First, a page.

Farmers in the Natural State have planted 650,000 more acres this year than in 2017, according to the U.S. Department of Agriculture’s National Agricultural Statistics Service (NASS). A total of 7.556 million acres have been planted, the most since 1997.
Soybeans, cotton, rice, corn, and oats are among the crops with a spike in acreage, NASS reported.
The nation’s No. 1 rice producer added even more acres this year, and its soybean growers planted the most acres since 1997, according to the Arkansas numbers from Friday’s Acreage Report from the National Agricultural Statistics Service. Arkansas, the nation’s top rice producer, still likes rice, with 1.391 million acres in the ground. California was next with 487,000, Louisiana third at 410,000 acres.
Scott Stiles, extension economist for the University of Arkansas System Division of Agriculture, said when the June Acreage Report comes out its interesting to analyze what farmers actually did compared to what they intended to do early in the planting season.
“As far as the Arkansas numbers go, the June Acreage was exactly the same as the March intentions for corn, cotton, soybeans, medium grain rice and peanuts,” he said. “The only adjustments were in grain sorghum and long grain rice. Commodity prices for everything were higher this spring compared to 2017. From January to May this year, new crop soybean futures averaged $10.34, corn about $4, and cotton 80 cents.”
COTTON’S ‘PROFIT POTENTIAL’
Cotton farmers planted 480,000 acres in 2018, up from 445,000 last year. It’s the third straight year of increasing cotton acres in Arkansas, according to NASS.
“We’re seeing cotton in places we hadn’t seen it grown in 15 to 20 years,” Bill Robertson, extension cotton agronomist for the Division of Agriculture said. “Their daddies and granddaddies grew cotton, but they hadn’t. The profit potential for cotton is starting to look better in the last few years.”
Chinese farmers have been having problems with their cotton crops, and there have been problems with planting cotton in Texas, he said. One of cotton’s biggest competitors, polyester, is in decline. Those factors have compelled Arkansas cotton farmers to up their acreage, he said.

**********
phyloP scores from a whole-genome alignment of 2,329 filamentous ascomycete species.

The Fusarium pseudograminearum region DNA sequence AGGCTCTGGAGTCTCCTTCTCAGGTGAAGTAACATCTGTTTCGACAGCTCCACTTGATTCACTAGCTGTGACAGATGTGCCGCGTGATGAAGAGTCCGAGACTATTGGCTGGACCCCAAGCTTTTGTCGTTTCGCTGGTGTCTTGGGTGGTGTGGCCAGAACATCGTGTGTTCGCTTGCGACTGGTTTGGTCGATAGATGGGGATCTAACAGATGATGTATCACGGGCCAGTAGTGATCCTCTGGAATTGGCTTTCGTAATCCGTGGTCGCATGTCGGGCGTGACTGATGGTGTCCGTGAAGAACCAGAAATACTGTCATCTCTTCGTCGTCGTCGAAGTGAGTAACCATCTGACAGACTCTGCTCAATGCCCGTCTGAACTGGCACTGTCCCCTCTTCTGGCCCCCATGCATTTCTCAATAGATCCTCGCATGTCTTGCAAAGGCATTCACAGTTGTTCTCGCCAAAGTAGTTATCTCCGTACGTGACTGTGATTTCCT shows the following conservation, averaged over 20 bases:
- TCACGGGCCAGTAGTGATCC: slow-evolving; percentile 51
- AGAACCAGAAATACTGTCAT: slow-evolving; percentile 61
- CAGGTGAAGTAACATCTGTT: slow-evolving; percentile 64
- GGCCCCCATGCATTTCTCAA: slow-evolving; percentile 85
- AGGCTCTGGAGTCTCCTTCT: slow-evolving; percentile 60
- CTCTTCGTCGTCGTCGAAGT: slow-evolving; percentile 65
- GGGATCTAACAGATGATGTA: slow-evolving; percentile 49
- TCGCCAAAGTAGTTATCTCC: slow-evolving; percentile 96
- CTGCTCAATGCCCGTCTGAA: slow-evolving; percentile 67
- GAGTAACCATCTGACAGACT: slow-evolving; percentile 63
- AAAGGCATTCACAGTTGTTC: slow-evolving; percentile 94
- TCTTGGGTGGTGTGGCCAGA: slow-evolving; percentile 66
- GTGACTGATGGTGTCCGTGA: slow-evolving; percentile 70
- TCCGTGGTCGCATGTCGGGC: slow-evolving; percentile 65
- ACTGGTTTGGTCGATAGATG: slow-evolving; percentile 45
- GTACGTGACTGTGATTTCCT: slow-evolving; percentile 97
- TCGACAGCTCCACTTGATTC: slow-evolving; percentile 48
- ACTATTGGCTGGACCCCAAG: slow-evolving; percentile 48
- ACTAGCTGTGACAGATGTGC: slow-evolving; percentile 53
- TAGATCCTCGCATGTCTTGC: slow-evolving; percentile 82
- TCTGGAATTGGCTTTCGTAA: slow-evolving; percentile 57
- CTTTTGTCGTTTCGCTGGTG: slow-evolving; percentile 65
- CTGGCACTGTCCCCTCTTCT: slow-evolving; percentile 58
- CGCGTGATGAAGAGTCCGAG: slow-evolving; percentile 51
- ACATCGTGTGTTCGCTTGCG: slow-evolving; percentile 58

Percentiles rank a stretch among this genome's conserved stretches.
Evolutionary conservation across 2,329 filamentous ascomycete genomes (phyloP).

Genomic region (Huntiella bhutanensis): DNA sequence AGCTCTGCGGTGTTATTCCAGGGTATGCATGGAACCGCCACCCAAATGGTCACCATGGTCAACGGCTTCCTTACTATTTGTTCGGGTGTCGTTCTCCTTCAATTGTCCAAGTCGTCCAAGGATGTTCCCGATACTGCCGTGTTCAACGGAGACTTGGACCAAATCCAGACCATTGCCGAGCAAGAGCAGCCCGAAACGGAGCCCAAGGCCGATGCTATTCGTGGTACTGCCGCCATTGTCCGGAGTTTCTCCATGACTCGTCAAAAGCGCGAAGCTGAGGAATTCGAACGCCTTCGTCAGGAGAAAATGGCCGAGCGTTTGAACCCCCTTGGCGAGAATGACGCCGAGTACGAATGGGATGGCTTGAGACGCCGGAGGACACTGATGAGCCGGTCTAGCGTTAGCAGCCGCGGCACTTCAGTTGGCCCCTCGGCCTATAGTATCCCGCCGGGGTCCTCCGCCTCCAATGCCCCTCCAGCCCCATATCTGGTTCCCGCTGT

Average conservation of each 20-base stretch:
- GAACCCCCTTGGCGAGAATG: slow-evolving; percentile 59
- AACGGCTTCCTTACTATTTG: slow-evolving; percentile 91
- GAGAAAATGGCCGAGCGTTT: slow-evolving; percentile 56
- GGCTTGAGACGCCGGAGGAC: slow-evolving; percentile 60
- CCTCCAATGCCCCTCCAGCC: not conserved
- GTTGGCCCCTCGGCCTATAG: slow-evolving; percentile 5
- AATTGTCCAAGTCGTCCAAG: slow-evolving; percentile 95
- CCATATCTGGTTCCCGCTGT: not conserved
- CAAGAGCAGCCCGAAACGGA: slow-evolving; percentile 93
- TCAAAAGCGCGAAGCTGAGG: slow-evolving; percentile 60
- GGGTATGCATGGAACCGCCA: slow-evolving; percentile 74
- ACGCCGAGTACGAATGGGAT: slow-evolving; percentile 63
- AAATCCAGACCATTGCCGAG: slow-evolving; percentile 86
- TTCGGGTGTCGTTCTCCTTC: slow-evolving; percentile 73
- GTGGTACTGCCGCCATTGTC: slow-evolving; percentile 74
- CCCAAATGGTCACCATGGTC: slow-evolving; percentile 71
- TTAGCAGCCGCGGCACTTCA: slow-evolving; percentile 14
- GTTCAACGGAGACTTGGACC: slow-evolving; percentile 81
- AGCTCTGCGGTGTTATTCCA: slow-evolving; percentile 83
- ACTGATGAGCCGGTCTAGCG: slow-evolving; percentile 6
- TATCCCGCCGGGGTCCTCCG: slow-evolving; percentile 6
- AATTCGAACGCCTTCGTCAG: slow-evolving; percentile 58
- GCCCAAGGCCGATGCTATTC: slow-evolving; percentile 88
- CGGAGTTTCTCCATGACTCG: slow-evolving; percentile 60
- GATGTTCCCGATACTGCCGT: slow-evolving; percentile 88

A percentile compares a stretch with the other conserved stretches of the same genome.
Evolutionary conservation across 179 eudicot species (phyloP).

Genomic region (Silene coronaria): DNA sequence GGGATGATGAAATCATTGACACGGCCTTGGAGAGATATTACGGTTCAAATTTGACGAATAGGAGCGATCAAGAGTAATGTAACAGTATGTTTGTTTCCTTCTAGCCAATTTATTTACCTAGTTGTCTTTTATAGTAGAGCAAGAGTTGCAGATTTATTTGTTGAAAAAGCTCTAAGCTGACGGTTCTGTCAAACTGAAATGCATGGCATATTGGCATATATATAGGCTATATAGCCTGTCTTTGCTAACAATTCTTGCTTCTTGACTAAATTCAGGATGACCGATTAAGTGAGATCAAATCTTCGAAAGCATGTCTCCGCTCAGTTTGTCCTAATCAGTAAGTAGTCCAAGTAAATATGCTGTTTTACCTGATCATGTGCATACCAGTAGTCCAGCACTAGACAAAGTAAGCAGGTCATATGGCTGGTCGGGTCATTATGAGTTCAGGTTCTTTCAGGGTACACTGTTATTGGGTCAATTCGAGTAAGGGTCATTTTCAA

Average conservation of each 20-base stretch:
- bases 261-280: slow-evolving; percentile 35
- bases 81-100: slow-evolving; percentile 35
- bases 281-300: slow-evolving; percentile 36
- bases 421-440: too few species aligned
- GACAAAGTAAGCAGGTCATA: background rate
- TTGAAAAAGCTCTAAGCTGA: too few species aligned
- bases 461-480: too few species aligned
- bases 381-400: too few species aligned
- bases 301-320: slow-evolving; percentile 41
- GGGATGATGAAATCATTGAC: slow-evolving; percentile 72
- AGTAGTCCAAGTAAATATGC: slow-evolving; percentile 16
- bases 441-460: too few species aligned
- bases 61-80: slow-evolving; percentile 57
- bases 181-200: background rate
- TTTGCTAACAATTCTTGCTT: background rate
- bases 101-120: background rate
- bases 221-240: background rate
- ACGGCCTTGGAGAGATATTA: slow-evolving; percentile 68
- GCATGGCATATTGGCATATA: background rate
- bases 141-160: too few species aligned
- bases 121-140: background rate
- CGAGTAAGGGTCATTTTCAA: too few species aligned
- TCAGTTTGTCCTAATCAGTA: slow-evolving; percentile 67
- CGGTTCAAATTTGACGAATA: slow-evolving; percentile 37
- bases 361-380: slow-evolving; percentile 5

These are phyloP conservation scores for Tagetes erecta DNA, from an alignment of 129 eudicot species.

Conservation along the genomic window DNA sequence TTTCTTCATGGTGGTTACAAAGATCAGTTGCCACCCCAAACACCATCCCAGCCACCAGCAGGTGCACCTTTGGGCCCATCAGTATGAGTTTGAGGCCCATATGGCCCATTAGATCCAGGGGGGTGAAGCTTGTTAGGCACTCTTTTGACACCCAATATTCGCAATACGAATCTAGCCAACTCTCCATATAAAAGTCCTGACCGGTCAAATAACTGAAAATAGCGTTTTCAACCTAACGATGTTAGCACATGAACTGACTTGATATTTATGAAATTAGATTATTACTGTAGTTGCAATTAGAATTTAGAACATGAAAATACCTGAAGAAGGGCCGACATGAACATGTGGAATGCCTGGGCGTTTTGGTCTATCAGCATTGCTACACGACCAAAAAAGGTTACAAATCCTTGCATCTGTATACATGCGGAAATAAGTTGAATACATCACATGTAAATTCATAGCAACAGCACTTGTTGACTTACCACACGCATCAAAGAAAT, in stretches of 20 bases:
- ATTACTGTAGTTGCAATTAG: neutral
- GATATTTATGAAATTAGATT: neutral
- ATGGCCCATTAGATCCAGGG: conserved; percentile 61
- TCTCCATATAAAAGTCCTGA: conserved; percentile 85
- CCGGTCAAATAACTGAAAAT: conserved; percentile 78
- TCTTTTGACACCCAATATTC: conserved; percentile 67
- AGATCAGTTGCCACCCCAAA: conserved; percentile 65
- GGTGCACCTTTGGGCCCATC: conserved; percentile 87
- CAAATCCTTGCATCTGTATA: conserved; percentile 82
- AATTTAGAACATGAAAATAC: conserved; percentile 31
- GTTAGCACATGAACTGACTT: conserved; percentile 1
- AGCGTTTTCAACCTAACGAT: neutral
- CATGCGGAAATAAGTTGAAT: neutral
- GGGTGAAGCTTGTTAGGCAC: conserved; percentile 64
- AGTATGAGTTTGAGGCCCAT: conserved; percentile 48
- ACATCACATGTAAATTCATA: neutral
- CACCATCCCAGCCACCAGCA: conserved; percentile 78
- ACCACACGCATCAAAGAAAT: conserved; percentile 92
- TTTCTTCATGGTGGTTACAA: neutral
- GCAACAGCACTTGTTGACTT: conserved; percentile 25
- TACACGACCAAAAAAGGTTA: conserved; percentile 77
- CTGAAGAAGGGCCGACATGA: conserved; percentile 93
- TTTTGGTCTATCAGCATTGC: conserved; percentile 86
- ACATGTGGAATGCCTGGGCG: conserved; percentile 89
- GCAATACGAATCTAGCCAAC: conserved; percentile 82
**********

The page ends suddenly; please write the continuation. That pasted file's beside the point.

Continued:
“There’s been a lot of pressure from the environmental community to start shutting down some of those polyester plants,” he said. “China had a ton of them. With low oil prices it was difficult to compete. Now, the main competition to cotton has fallen on some well-deserved hard times.”
Arkansas peanut acreage remains the same as last year, 30,000 acres. Arkansas corn acreage rose 30,000 acres from 2017 to 650,000 acres. Grain sorghum rose to 10,000 acres this year, about 1,000 more than last year, according to NASS. Arkansas winter wheat acreage also declined from 200,000 acres planted last year to 180,000 this year.
RICE AND SOYBEANS
Jarrod Hardke, extension rice agronomist for the Division of Agriculture, said the 1.391 million acres was in line with his projection of 1.4 million. What surprised him was how those acres were distributed between medium and long grain. NASS put medium grain acres at 180,000.
“Planting progress was way behind what we experienced in 2016 and 2017,” he said. “I was beginning to scale back my projections because we were not getting that opportunity to plant.”
Once the ground began to dry, low-laying areas in fields – the ones “that tend to flood out, go into rice,” Hardke said. “We planted almost all those areas that we hadn’t had the opportunity to plant in the last few years. That’s certainly something that helped drive getting to the acreage number we achieved.”
Stiles was surprised too.
“With soybean prices holding well above $10 this spring, I thought we might see some late rice acres shift to soybeans,” Stiles said. “It appears that didn’t happen as NASS’ soybean acreage for the state held steady from March to June at 3.6 million. Rice prices hit some lofty highs in late April and that kept growers from shifting rice acres to soybeans.”
Arkansas’ 3.6 million acres is the highest since 1997’s 3.65 million acres, Stiles said. Soybean farmers will likely struggle this season after record-setting yields in 2017. Looming trade wars with China and other international trade partners could drive prices down, and a hot dry forecast could impact crops and prices, Stiles said.